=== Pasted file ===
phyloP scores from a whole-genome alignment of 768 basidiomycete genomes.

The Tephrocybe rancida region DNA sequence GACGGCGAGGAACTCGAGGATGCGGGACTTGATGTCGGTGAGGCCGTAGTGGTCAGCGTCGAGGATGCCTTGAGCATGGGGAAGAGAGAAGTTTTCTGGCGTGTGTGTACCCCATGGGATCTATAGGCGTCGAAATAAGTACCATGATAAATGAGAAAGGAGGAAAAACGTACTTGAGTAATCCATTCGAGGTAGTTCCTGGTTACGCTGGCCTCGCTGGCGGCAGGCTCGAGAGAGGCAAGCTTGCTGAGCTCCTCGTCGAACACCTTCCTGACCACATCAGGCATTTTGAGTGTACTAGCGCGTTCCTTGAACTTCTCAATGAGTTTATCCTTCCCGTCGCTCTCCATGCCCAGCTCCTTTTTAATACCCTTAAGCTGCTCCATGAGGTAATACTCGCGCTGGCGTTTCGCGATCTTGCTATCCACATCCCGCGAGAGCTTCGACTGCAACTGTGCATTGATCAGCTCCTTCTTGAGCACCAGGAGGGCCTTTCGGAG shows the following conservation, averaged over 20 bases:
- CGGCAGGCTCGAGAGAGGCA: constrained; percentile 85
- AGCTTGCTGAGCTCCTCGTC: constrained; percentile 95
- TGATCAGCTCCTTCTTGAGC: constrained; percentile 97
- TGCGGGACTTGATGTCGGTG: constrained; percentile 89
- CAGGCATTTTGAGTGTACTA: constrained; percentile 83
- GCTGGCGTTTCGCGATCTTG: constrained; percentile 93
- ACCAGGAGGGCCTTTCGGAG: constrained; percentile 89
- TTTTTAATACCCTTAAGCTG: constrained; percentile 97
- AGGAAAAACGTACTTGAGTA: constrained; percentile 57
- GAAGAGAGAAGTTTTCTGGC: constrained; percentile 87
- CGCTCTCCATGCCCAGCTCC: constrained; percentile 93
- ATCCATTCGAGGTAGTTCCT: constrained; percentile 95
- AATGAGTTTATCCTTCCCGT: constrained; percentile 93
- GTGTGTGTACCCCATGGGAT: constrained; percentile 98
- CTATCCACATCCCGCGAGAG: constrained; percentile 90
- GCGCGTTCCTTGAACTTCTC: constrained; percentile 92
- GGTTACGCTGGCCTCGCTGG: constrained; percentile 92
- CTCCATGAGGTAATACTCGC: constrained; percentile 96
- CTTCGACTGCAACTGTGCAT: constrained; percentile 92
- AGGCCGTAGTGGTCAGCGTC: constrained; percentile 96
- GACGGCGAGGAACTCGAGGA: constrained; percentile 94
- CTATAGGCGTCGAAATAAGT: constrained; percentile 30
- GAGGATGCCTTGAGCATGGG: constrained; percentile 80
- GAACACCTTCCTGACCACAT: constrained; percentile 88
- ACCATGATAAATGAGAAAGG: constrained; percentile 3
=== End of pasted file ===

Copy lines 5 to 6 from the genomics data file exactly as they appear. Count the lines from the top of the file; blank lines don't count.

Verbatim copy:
- TGATCAGCTCCTTCTTGAGC: constrained; percentile 97
- TGCGGGACTTGATGTCGGTG: constrained; percentile 89